PlayStation VR is seeing quite the resurgence recently; it seems like every month in 2019 we’ve been treated to an excellent new game or experience to enjoy when we put on our headset. Sairento looks to continue that hot streak, and offers a short but sweet burst of ninja justice on PSVR.

Do you remember when you played the original Metal Gear Solid back in 1996 and first encountered the Cyborg Ninja cutting a bloody swathe through a corridor of armed guards? Sairento is the closest approximation of that, and good lord it’s fun. Playing as an enhanced ninja of a group called the Silent Ones, you’ll run, slash, and gun your way through enemies in their droves across the streets of a neon-lit Japan. A conspiracy runs deep within your clan, and you’ll uncover it one bloodstained mission at a time. All-in-all, Sairento’s plot is just the right shade of dark without feeling too oppressive, and despite the serious subject matter, the gameplay is easily the reason to blast through mission after mission in one sitting.

Sairento on PlayStation VR uses Move controllers exclusively, and with good reason. While movement leans on the “teleport” mechanic seen in any number of other VR action titles, this actually acts more as a jump. Your character can effortlessly throw themselves into the air or across long distances, even wall-running. This may sound nauseating, but in practice it quickly becomes second nature, and you’ll soon be chaining these moves into slides, dodges, and attacks.

Perhaps most enjoyably, the game's wide variety of weapons can be grabbed from your person with satisfying accuracy. Reaching down, you can grab your dual pistols, while reaching over your shoulder you can grab your twin swords. That’s not all, though -- along your journey you’ll find a bow and throwing glaives, all of which handle well after a brief adjustment period. Factor in the use of slow-motion, and you’ve got yourself a thrill-ride you’ll be happy to re-attempt every time you fall to an enemy mob.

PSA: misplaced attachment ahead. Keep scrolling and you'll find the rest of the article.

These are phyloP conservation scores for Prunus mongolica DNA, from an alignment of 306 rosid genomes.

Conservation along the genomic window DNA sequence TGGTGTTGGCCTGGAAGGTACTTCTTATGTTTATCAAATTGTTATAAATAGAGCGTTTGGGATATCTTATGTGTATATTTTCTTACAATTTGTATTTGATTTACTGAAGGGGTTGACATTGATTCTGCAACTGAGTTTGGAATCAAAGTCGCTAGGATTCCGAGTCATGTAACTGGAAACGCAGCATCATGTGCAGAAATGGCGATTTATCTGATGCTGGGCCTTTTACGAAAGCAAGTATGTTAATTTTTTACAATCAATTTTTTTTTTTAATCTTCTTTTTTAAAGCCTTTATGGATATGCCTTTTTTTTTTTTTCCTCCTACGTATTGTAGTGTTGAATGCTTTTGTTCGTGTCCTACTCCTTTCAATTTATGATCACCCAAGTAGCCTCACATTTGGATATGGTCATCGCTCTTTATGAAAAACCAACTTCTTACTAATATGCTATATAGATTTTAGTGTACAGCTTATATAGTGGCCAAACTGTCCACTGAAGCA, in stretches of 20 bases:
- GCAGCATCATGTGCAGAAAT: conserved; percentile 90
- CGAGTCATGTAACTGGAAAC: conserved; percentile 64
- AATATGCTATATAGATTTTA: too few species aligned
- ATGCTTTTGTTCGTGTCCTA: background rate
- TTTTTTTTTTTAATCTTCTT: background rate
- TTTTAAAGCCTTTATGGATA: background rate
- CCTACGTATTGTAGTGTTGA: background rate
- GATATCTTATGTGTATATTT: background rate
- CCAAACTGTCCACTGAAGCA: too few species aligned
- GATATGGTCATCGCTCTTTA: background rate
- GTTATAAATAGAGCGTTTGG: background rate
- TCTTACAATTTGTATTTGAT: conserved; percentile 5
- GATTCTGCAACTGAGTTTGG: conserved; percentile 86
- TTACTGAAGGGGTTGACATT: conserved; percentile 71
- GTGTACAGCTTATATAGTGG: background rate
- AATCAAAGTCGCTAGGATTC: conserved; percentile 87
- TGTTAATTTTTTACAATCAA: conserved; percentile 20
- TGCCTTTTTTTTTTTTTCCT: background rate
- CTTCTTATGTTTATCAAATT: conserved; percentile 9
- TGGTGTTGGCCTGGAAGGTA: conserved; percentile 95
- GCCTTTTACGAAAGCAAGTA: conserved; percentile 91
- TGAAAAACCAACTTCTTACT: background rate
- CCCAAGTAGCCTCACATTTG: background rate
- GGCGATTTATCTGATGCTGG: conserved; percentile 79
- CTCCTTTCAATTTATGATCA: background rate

Early levels may make you feel like a sort of slapstick comedy infused assassin as you stagger from walls to the ground, slash through an enemy, and then unload your weapons into nothing but thin air. However, the steep learning curve means that, once you're capable of doling out a balletic buffet of bullets, you’ll feel incredible doing so. You may even work up a sweat.

Sairento on PlayStation VR doesn’t offer the same high-resolution textures of its PC VR counterparts, and so environments can feel a little drab in places. Although, while you’re jumping from wall to wall, there’s little chance to stare at the scenery. Unfortunately, identikit enemies with basic AI seem to act solely as chance to show off your ninja prowess, although later levels do offer a lot more challenge.

Thankfully, once you’ve finished the five or so hour campaign, you can replay missions with a co-op buddy, and as with most things, it’s more fun with a friend. Wall-running in tandem or sniping a pair of targets from distance just feels right in VR.

Conclusion

Sairento on PlayStation VR may not be a big-name title, but it deserves to be. Excellent combat, unique movement mechanics, and a steep learning curve make it a must-play for anyone looking to unleash hell in VR.